By 1996, any economic benefit Bin Laden’s businesses were bringing to Sudan was outweighed by the trouble he was attracting. In May of that year, Bin Laden was expelled from the country and his assets were seized. But Sudan had moved too late to wash its hands clean of him. During his time in the country, he had begun planning and funding a major attack against Americans.
On 7 August 1998, two years after Bin Laden was expelled from Sudan, two bombs went off simultaneously, one at the US embassy in Kenya’s capital, Nairobi, and another at the US embassy in Tanzania’s biggest city, Dar es Salaam; 215 people, most of them local citizens, were killed. Al-Qaida, under the leadership of Bin Laden, now based in Afghanistan, claimed responsibility. In the investigation that followed, it was revealed that in the years before the attacks and before Bin Laden was expelled, Sudan had provided passports and refuge to some of the militants involved in the bombings.
As an FBI supervisory special agent from 1997 to 2005, Ali Soufan oversaw complex international investigations into the east Africa embassy bombings and the events surrounding 9/11. When I spoke to him, he was firm in his belief that there are no proven links between Sudan and 9/11, but conceded that the county’s early associations with Bin Laden and its support of the east Africa bombers cast a long shadow.
Soufan pointed out that there are two parties that offered shelter to al-Qaida: “One is a non-state, the Taliban, and one is Sudan. So definitely they will go after Sudan.” In Soufan’s view, Saudi Arabia has much closer links to 9/11 than Sudan. “Fifteen of the hijackers were from Saudi Arabia,” he said. There are “a lot of questions that need to be answered” by the kingdom.
Sudan’s close ties to the east Africa bombings continued to create legal trouble and generate bad headlines for the country. But worse headlines were to come.
In February 2003, in the region of Darfur in western Sudan, an ethnic and tribal conflict exploded. The Janjaweed militias, as they came to be known, in conjunction with government forces, embarked on what Human Rights Watch called a “systematic campaign of ‘ethnic cleansing’ against civilians”. The war attracted Hollywood celebrities who drew attention to the government’s human rights abuses and called for sanctions. In 2007, George W Bush tightened sanctions on Sudan, and a little over a year later, the International Criminal Court (ICC) indicted Omar al-Bashir for genocide, crimes against humanity and war crimes in Darfur.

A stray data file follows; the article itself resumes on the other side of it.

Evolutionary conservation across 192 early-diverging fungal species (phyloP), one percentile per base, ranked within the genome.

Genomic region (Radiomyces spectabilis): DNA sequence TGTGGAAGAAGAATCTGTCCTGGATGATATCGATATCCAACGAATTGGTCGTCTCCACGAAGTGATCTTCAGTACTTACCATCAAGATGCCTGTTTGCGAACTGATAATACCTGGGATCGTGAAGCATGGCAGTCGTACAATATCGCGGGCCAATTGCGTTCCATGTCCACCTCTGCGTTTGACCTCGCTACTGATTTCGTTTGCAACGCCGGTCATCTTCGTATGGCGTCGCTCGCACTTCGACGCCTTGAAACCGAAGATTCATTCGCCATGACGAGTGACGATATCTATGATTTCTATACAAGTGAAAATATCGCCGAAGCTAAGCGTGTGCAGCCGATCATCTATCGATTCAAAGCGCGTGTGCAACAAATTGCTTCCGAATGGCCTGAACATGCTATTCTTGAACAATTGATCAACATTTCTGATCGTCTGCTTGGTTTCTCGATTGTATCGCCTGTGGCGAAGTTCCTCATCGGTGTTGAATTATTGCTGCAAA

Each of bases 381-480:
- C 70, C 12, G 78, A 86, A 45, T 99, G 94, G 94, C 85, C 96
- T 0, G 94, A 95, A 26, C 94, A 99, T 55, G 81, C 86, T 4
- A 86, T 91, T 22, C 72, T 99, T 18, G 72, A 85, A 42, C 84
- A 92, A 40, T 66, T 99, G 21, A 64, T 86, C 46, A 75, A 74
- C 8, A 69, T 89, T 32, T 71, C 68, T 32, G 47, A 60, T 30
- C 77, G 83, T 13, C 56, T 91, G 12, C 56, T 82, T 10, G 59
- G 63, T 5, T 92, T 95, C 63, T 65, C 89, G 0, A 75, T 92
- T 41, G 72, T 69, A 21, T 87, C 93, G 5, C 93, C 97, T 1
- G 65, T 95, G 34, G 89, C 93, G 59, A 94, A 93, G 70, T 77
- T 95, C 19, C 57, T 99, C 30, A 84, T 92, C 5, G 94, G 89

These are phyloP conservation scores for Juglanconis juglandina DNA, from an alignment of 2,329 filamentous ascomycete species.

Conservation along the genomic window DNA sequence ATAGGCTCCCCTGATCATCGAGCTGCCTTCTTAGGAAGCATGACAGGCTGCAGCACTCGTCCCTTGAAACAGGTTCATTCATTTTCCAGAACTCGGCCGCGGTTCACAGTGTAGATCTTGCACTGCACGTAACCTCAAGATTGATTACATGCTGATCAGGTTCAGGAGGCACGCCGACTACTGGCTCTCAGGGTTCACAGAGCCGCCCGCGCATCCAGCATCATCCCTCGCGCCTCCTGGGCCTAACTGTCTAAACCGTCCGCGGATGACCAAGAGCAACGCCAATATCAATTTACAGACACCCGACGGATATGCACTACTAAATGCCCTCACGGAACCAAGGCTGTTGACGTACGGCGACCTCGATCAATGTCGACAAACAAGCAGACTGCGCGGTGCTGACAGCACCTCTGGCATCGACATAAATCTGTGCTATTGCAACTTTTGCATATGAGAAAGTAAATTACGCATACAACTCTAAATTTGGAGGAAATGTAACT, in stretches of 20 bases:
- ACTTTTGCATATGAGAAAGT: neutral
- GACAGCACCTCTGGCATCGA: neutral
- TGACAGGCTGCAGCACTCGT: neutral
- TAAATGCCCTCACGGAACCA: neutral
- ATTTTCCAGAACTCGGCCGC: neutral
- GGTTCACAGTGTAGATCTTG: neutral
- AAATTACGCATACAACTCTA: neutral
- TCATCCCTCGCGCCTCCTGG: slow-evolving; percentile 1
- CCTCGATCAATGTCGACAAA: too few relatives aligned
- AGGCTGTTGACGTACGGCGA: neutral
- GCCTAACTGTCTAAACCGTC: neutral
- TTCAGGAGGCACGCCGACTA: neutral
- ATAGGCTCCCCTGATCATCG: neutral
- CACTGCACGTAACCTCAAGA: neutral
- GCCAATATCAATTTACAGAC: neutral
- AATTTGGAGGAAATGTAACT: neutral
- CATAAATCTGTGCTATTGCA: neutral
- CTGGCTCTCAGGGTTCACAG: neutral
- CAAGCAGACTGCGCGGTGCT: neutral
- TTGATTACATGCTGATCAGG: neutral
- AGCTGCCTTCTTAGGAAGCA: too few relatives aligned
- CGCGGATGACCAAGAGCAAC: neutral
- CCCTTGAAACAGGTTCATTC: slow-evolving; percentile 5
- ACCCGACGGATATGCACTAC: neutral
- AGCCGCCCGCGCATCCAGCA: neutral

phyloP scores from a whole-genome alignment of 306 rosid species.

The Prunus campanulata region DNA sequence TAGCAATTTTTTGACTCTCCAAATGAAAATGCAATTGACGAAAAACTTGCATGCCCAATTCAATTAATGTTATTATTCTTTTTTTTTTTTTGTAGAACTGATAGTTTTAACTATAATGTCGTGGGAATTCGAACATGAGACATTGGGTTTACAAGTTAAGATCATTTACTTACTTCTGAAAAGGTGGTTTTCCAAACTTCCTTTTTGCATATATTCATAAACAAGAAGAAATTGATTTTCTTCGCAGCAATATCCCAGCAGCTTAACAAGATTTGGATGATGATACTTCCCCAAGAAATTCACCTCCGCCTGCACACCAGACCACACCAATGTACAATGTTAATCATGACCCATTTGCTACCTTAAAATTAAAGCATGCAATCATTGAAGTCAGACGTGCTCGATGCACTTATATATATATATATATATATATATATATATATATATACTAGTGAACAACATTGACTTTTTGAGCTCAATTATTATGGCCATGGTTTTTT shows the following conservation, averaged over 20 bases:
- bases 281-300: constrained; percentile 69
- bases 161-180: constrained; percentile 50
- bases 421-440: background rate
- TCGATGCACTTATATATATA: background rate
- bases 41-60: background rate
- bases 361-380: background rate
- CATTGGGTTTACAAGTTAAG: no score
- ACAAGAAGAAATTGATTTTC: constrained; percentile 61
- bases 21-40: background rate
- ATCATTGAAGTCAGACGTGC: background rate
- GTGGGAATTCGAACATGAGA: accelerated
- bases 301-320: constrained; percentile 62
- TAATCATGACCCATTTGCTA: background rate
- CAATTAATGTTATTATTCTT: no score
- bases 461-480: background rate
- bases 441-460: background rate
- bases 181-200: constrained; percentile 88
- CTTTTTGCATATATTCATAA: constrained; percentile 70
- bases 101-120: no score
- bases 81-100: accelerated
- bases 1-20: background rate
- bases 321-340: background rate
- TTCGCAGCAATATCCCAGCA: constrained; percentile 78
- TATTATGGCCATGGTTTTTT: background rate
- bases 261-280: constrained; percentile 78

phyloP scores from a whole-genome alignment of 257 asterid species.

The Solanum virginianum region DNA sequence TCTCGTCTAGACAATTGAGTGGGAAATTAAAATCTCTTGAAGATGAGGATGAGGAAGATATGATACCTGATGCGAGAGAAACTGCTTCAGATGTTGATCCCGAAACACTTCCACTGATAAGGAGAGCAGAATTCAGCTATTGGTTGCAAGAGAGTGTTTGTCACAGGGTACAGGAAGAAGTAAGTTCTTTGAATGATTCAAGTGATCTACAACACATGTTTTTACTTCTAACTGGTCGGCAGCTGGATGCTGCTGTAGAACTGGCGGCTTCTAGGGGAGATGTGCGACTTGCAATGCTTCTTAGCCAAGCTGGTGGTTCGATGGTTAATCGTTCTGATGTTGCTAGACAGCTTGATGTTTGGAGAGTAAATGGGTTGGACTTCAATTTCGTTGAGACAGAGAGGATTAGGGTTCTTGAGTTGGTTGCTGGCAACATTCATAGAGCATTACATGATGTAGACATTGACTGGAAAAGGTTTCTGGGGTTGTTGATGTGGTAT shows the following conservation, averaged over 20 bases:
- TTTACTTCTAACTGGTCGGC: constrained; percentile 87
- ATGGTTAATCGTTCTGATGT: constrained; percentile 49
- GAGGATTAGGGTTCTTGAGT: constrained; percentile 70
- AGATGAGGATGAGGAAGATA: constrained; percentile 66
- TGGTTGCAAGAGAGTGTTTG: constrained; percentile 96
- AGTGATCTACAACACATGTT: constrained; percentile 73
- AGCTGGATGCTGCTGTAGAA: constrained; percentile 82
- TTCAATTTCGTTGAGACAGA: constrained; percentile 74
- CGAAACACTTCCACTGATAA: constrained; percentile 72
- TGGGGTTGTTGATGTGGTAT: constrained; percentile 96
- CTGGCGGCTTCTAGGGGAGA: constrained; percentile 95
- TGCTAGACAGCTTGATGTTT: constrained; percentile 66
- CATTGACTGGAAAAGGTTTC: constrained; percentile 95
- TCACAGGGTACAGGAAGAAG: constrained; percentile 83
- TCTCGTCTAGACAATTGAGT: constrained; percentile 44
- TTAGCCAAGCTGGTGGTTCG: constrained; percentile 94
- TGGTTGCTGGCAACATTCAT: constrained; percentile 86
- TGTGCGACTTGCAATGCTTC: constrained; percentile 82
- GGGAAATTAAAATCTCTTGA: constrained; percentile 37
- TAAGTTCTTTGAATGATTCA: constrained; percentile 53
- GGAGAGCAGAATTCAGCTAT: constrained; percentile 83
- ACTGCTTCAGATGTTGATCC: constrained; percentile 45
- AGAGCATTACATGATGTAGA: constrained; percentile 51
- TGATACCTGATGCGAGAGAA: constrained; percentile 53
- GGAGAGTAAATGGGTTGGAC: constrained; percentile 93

“Sudan became the bogeyman for every single liberal cause in the United States,” the former CIA analyst Cameron Hudson told me. “Whether it was religious freedom, child soldiers, slavery, you name it, Sudan was the top of the list of worst offenders, and Bashir and his people were the embodiment of the worst vices and human rights abuses in the world.”
Having been stripped of its sovereign immunity as a result of being listed as an SST, Sudan also faced a series of lawsuits. In 2001, James Owens, a survivor of the Nairobi US embassy bombing, had filed a civil lawsuit in a Washington DC federal court against Iran and Sudan, arguing that both countries provided support to the bombers, prior to the attack. Other victims and their families had joined the legal action. Stuart H Newberger, a senior partner with the international law firm of Crowell & Moring, represented all the Americans killed in the Nairobi US embassy bombing. “The case was slow in developing,” he told me, “because it wasn’t clear how well the CIA and the FBI could connect the dots between Sudan and al-Qaida. It took a long time.” His clients included Sue Bartley, whose husband Julian and son Julian Jr died in the Nairobi attack. Julian Bartley was the counsel general at the US embassy, and one of the highest ranking African Americans in the US foreign service.
Sudan ignored the case. In March 2003, after the country failed to send any legal representatives in response to a summons to enter its defence, the Columbia district court decided in favour of the plaintiff. Sudan then engaged legal counsel and tried to get the case against it dismissed, prolonging proceedings for years.
After Motley Rice filed the lawsuit on behalf of the 9/11 families in August 2002, Sudan, once again, did not respond. The law firm did not push because, according to Flowers, there was no real way to collect the damages if they won, because Sudan was not engaging with the case and the US had no leverage on the country to compel it to do so. Instead, the 9/11 families focused on fighting for the right to sue Saudi Arabia.
The 9/11 lawyers “went through three or four federal judges, up and down the circuit court, and all the way to the supreme court”, Flowers told me. They also applied pressure on political representatives. That effort culminated in the Justice Against the Sponsors of Terrorism Act (Jasta), an act first introduced in Congress in 2009 that allows victims to hold any foreign government accountable in US civil courts for terrorist attacks on US soil. In September 2016, Barack Obama vetoed the Act, only to have his veto struck down. Don Migliori, a senior attorney at Motley Rice, tells a striking story of a 9/11 family meeting with Obama before he exercised his veto. “He was quite angry,” he said. When asked why he opposed the bill, Obama allegedly said: “There are plenty of other people you can sue.” But Jasta finally passed in September 2016 when the veto was overridden by congress a few days later, and the plaintiffs won their right to pursue Saudi Arabia for damages.